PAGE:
You can search for relevant websites using Google, sure. But BuzzSumo is a great starter tool when it comes to the best SEO software for beginners.With BuzzSumo, you can research influencers in specific topic areas, see their followers or subscribers, and figure out how to reach them. Like the other tools I’ve mentioned, you have some limits on the free plan.
But don’t let that stop you from creating your free account.
So we’ve covered on-page and off-page SEO tools for beginners. Let’s dive into something a bit more complex: Technical SEO.
Technical SEO tools for beginners
Technical SEO tools in this section
Technical SEO is definitely not the easiest part of SEO when you’re a newbie, but I’ll mention some helpful tools you can use when you’re ready.
If you aren’t sure what it is, technical SEO focuses on making sure your website works well for users and can be crawled and indexed easily by search engines. Crawling and indexing are how search engines understand what’s on your pages, so they can add them to their huge database of sites.
Technical SEO relies a lot on updating the backend of your website, so elements that play a part in this strategy include mobile-friendliness, broken links, site security, speed, robots.txt, and XML sitemaps. Screaming Frog will be your best friend when it comes to technical SEO.This tool crawls your website and tells you if you have broken links, errors, and duplicate content. It reads your page’s metadata — things like title tags and meta descriptions.
It can even generate XML sitemaps, which help search engine crawlers find all the pages on your website. The free version does have a crawl limit, but it’s pretty generous.
Two great tools from Google are the PageSpeed Insights tool and the Mobile-Friendly Test tool.
PageSpeed Insights tells you how fast your pages are and what you need to do to fix them. This is especially important with Google’s rollout of its Core Web Vitals standards, which aims to make a user’s web experience as seamless and quick as possible (and impacts your site’s search engine performance). If you want to focus only on Core Web Vitals and no other pieces of data, you might want to try installing the free Web Vitals extension for Chrome that tells you if your site is hitting the most important metrics.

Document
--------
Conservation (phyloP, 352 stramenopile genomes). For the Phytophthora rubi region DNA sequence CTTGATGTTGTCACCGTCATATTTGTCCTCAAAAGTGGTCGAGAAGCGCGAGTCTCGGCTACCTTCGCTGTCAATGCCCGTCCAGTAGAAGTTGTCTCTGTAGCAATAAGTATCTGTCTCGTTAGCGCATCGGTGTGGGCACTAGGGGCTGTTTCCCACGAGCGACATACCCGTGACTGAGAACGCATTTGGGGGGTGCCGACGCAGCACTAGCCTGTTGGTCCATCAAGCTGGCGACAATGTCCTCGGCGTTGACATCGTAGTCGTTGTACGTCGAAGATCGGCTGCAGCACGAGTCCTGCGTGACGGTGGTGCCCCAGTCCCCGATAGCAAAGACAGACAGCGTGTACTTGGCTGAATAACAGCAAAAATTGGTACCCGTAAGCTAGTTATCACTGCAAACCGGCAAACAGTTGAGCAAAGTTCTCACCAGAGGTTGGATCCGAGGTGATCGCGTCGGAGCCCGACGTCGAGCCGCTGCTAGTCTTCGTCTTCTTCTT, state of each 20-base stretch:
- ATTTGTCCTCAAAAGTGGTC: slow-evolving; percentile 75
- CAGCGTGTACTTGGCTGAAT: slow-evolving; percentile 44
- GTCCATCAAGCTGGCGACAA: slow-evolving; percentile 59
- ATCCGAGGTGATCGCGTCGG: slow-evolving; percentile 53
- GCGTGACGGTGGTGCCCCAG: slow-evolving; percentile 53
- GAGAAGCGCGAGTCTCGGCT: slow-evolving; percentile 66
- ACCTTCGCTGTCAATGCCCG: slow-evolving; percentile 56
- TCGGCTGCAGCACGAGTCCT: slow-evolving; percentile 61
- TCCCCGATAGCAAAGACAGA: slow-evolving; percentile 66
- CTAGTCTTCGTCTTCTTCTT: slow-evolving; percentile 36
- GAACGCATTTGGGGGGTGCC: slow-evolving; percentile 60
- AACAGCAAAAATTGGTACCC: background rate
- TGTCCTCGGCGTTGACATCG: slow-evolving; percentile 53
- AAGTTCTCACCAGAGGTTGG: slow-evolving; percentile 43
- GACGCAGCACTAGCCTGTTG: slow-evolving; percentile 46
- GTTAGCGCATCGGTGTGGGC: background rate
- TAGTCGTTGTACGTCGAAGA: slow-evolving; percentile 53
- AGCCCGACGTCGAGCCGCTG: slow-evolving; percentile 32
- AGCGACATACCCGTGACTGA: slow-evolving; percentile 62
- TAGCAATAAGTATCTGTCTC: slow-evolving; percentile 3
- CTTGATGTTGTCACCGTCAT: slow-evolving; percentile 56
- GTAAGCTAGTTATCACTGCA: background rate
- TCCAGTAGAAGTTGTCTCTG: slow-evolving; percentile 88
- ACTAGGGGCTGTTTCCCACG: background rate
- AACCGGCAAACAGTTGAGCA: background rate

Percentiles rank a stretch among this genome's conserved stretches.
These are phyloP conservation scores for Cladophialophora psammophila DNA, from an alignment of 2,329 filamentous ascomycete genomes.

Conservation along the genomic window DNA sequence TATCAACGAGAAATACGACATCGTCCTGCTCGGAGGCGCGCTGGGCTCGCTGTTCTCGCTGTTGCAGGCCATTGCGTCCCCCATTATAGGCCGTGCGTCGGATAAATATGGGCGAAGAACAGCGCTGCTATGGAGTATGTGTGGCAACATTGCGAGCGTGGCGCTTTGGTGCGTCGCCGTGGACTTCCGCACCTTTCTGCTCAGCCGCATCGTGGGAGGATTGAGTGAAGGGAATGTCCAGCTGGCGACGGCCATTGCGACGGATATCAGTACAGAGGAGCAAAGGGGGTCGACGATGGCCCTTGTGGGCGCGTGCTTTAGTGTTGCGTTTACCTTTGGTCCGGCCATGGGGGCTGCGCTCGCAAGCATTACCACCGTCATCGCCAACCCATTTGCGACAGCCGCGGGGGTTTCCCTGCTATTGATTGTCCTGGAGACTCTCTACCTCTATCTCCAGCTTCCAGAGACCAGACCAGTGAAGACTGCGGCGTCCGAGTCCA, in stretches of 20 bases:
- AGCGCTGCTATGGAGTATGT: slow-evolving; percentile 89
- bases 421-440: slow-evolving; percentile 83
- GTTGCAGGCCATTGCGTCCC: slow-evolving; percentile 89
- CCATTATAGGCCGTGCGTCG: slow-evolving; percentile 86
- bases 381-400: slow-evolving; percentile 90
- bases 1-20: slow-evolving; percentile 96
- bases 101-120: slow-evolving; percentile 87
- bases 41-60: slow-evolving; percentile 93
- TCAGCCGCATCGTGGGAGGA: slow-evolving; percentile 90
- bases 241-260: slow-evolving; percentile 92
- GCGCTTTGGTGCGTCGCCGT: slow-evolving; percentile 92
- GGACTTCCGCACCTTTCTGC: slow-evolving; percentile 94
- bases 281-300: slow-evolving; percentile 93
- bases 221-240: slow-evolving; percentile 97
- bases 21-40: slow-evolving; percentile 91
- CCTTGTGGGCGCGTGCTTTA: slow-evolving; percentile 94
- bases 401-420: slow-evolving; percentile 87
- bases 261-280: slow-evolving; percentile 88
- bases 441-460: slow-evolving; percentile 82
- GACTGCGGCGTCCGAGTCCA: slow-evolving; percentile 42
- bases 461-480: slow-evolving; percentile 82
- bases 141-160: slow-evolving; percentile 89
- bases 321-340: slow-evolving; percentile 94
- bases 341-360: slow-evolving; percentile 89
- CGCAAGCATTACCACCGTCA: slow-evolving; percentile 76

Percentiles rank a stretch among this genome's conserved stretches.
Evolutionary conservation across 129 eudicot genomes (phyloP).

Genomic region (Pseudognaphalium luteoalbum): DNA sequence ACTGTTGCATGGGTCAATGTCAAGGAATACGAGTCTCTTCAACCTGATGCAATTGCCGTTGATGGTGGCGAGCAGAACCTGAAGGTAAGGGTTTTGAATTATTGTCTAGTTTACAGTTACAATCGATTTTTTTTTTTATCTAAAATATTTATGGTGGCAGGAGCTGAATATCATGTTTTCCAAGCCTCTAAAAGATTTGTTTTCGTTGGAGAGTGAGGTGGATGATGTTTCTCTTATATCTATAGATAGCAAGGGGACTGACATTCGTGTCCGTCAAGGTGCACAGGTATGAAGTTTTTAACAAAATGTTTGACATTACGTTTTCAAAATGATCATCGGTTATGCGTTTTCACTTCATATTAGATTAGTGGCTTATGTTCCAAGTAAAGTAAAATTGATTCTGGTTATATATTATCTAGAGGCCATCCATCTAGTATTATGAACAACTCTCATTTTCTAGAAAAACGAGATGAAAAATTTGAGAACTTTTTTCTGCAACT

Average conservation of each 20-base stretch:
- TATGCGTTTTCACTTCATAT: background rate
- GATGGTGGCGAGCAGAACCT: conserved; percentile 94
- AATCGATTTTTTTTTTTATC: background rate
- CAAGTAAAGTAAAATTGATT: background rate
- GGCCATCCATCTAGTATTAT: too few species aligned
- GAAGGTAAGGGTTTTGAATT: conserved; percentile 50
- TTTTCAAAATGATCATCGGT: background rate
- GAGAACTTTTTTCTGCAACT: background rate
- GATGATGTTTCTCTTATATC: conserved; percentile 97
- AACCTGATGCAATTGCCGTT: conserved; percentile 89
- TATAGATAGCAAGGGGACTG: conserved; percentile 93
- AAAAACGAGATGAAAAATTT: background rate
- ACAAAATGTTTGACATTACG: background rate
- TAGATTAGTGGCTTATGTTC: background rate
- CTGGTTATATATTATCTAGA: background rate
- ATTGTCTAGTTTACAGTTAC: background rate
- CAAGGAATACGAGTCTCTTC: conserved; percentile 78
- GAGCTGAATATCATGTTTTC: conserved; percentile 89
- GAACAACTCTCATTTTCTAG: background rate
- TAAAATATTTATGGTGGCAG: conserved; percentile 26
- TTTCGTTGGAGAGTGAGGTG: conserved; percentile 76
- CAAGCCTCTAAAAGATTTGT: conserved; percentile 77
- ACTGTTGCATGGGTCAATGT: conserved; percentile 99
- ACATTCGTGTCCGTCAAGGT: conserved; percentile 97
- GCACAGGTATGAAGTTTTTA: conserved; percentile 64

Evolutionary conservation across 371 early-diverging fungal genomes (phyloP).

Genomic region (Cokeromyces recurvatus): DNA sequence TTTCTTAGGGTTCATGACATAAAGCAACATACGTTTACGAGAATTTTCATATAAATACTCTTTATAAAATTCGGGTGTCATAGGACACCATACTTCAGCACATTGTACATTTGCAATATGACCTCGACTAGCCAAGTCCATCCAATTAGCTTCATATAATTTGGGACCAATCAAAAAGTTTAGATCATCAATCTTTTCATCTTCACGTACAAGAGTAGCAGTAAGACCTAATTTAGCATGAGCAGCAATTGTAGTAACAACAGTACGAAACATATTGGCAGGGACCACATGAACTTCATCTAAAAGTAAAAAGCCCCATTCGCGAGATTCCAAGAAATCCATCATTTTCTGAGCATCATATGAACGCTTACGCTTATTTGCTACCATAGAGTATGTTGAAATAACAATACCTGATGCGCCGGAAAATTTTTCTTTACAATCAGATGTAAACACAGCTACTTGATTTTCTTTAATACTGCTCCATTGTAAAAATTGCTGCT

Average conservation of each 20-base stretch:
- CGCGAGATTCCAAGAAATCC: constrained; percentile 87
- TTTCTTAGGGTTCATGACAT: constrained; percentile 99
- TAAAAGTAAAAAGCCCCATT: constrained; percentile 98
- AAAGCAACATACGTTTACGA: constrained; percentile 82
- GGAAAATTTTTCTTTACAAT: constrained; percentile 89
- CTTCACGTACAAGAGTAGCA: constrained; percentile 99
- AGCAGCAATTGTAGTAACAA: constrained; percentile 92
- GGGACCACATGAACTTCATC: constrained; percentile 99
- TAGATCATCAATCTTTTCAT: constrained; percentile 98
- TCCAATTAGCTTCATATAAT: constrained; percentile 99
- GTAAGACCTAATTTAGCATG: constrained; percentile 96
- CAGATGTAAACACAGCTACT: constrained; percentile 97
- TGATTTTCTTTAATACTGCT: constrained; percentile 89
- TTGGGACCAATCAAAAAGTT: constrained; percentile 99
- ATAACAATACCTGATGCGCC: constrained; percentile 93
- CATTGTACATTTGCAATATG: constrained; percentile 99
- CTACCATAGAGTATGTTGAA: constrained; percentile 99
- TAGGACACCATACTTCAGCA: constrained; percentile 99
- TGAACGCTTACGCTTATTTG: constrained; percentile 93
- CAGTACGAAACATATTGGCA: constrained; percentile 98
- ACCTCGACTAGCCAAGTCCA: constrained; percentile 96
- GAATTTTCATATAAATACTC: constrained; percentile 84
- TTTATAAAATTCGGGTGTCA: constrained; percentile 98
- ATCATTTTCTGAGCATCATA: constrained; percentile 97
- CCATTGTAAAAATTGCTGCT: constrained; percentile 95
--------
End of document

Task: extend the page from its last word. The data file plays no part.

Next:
As it says in its name, the Mobile-Friendly Test tool tells you if your site is mobile-friendly and shows you how it appears on a mobile device. It also links you to Google Search Console for more detailed metrics. And this is where I transition to speaking about Google’s flagship tools.
Google’s SEO marketing tools
Google SEO tools in this section (+ a bonus tool from Ahrefs)
You may have noticed I skipped over several popular SEO tools from Google. That’s because I wanted to talk about them all at once. Plus, they might be a bit advanced for you if you don’t have a lot of SEO experience yet. First, there’s Google Search Console. This SEO tool has many facets.
It tells you if your pages are mobile-friendly, how many pages meet the Core Web Vitals benchmarks, if you’re creating an overall great page experience, lets you update your sitemaps, checks which URLs are broken, and shows some data on your search results performance. You can also view these metrics by individual URLs. That’s a lot all wrapped into one free tool. Next up is Google Analytics. Analytics helps you track the results of your optimization efforts.
You can see how much traffic your pages are getting, how people are finding your pages, how long people are staying on your pages, if people are taking action on your site, and so much more that I’d encourage you to explore on your own.
Like Search Console, Analytics is free. With both tools, you just need to verify your website to use them. Ahrefs has also released their own version of Search Console if you wanted to check that out. Their Ahrefs Webmaster Tools has a free and paid version that can help give you even more information on top of what you already get from Google’s tools.And that pretty much wraps up this video on SEO tools for beginners.
I hope you have a better understanding of what tools work best for your SEO strategy and how they relate to each different aspect of SEO. This is far from an exhaustive list of tools. You might find others not mentioned in this video that work better for you, and that’s okay. Tell us your favorite tools so far in the comments!